What Is the Role of the Teacher (Directress)?
The function of the teacher in a Montessori environment differs considerably from that of a traditional teacher, hence, Dr. Montessori used the term “Directress”.  The directress brings children into contact with the world in which they live, and the tools by which they learn to cope with the world.  She is, first of all, a very keen observer of the individual interest and needs of each child: her daily plan proceeds from her observations rather than from a prepared curriculum.  She demonstrates the correct use of materials as they are individually chosen by the children, carefully watches the progress, and keeps a record of their work.  Individual children’s total development as well as their progress toward self-discipline is carefully guided by the directress, who prepares the environment, directs the activities, and offers each child enticement and stimulation.  The mutual respect of the student and the teacher-guide is the most important factor in this process.
What is the Montessori Method?
Montessori is a philosophy and method of education which emphasizes the potential of the young child and which develops this potential by utilizing specially trained teachers and special teaching materials.
Montessori recognizes in children a natural curiosity and desire to learn; the Montessori Materials awaken this desire and channel that curiosity into a learning experience which children enjoy.  Montessori Materials help children to understand what they learn by associating an abstract concept with a concrete sensorial experience; in this manner, the Montessori child is actually learning and not just memorizing.  The Montessori Method stresses that children learn and progress at their own pace so that fast learners are not held back, and slow learners are not frustrated by their inability to keep up.
What is Montessori Apparatus?
The Montessori environment offers 500 unique education didactic (self-teaching) materials which are manipulated by the children.  They accommodate many levels of ability.  They are not “teaching aids” in the traditional sense, because their goal is not the external one of teaching children skills or imparting knowledge through “correct usage”.  Rather, the goal is an internal one of aiding the child’s mental development and self-construction.  They aid this growth by providing stimuli that captures the child’s attention and initiates a process of concentration.  Children then use the apparatus to develop co-ordination, attention to details, and good work habits.  When the environment offers materials that polarize children … the teacher is then able to give the freedom needed for healthy development.
What Does Montessori Offer My Child?
Montessori allows children to experience the excitement of learning by their own choice. Dr. Montessori observed that it was easier for a child to learn a particular skill during the corresponding “sensitive period” than at any other time in life.  These are periods of intense fascination for learning a particular skill.  Montessori allows children the freedom to select individual activities which correspond to their own periods of interest and readiness and to progress at their own pace.  A child who acquires the basic skills of reading and arithmetic in this natural way has the advantage of beginning education without drudgery, boredom, or discouragement.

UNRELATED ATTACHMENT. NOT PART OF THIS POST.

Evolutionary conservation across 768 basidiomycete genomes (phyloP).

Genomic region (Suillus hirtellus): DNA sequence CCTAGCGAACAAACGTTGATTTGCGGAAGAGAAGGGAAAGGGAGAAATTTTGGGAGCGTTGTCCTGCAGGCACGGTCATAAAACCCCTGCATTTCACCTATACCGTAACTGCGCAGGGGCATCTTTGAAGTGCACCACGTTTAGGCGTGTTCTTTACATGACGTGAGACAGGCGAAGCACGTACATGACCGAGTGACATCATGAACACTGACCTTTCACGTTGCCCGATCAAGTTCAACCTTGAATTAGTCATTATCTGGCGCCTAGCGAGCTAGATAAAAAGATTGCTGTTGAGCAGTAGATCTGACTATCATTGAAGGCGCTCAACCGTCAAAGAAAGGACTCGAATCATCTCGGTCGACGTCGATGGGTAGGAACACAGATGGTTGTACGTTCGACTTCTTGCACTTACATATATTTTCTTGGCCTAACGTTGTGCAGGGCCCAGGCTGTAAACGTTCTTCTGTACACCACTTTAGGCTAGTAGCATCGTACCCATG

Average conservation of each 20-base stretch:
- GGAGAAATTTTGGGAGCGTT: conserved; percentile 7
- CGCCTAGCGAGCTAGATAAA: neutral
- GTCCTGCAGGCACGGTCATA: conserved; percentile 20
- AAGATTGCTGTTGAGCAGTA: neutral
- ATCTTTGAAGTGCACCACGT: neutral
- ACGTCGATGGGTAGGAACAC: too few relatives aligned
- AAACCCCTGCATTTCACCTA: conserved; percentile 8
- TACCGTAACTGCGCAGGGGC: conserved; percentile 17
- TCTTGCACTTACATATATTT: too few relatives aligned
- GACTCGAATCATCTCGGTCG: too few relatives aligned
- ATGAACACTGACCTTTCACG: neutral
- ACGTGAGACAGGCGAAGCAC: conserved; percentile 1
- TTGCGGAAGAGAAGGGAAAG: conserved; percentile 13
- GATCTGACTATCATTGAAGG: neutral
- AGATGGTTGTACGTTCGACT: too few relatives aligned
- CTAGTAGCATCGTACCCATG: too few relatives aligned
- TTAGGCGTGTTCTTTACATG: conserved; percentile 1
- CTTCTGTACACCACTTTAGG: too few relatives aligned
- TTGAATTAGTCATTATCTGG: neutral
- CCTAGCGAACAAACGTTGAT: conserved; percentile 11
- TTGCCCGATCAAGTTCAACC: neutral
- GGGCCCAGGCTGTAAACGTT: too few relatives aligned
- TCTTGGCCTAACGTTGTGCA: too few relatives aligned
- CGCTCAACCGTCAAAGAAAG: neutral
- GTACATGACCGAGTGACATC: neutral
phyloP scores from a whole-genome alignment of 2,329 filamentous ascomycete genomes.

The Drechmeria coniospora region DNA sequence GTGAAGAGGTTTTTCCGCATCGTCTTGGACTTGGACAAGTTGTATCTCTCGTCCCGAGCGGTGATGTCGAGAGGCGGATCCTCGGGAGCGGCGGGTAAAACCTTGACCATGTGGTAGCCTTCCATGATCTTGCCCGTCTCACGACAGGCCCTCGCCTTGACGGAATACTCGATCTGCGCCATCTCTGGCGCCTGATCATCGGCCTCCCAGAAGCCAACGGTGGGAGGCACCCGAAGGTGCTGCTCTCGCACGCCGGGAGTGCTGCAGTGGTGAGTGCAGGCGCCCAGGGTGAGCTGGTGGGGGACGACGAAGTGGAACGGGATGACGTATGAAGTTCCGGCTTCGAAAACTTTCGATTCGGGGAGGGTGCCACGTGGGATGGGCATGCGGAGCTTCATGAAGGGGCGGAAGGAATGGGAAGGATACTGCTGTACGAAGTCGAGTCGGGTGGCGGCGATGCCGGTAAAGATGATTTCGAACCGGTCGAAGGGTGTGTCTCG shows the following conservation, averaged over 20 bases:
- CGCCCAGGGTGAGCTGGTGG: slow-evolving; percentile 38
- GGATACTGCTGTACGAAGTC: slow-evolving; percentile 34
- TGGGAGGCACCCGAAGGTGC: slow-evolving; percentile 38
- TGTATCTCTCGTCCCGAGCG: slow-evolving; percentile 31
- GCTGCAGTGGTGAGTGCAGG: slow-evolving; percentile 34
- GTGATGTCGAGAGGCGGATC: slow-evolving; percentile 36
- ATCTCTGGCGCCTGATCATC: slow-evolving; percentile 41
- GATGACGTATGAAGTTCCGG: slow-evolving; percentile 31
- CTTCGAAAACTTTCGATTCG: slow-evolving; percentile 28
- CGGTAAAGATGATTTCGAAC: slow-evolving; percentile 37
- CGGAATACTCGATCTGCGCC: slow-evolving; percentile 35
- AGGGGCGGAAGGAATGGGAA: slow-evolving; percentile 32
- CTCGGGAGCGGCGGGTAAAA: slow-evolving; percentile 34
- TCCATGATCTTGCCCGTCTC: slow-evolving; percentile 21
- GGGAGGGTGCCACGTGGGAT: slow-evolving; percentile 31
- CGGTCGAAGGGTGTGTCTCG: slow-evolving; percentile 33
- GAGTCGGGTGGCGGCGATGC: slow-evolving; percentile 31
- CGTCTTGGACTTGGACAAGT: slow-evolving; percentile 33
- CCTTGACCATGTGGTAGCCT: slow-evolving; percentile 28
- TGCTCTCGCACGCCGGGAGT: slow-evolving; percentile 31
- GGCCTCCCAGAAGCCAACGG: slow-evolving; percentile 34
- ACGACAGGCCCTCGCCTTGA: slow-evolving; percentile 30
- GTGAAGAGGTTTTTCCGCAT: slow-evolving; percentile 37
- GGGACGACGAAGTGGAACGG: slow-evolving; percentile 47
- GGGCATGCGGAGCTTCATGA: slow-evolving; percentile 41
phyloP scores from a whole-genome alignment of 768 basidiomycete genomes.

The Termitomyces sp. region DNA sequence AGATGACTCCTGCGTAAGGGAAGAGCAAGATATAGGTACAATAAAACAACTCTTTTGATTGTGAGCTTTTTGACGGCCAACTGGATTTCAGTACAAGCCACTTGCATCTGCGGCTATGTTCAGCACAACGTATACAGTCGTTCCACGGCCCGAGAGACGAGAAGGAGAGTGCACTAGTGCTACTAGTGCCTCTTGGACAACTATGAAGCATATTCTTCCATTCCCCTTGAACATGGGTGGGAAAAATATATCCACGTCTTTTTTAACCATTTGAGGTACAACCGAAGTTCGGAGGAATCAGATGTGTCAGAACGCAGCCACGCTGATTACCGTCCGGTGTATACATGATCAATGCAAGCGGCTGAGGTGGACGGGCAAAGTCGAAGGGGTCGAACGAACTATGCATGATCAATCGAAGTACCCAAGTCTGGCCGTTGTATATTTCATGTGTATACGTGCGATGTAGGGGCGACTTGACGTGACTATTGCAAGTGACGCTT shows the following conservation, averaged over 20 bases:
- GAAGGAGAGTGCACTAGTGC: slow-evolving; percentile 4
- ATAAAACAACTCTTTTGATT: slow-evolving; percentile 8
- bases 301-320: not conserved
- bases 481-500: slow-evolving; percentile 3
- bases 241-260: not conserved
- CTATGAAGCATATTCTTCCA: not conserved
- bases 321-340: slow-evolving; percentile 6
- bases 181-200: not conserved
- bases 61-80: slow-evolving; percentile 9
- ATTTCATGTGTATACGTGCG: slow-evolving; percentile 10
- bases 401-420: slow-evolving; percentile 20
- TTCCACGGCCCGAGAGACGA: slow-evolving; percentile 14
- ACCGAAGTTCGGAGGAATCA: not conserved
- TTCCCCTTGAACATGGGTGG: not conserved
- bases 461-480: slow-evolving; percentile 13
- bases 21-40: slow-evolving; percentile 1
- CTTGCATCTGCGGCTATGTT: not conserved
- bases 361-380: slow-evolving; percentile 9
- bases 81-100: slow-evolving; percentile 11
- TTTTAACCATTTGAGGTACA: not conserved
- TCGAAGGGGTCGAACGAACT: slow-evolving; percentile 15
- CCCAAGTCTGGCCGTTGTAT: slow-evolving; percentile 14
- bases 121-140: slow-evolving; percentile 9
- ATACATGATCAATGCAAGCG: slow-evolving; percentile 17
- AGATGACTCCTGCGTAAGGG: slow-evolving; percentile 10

Will this Approach Help a Child with Difficulties in Reading, Spelling and Math?
A multi-faceted approach to reading and spelling, which includes phonetic and sight word approach,  plus color-coding of materials, enables children to move at their own pace.  Command boxes and movable grammar materials excite the children’s interest and help them to accomplish more difficult tasks. Montessori’s concrete approach to mathematics allows a clear and simplified understanding of our number system.  The materials isolate the difficulty and a control of error exists within the apparatus.  Thus, the child is able to perform the work with minimum interference from the adult and therefore receives the ultimate satisfaction of self-accomplishment. “the child has one intuitive aim:  self development.  He desperately wants to develop his resources, his ability to cope with a strange, complex world.  He wants to do and see and learn for himself, through his senses and not through the eyes of an adult.  The child who accomplishes this moves into harmony with his world, he becomes a full person.  He is educated.”   (Maria Montessori)
Why Should You Send Your Child to a Montessori School?
Montessori is education … not a nursery school.  The best time to start your child’s education is during the early years … 2½ to 3 years when most of a child’s intelligence and social characteristics are formed.  50% of the child’s mental development occurs before 4 years of age.  In a Montessori environment, your child will learn to think in logical patterns and to deal with reality. Children with a Montessori background become better prepared to cope with the complex challenges of tomorrow’s world.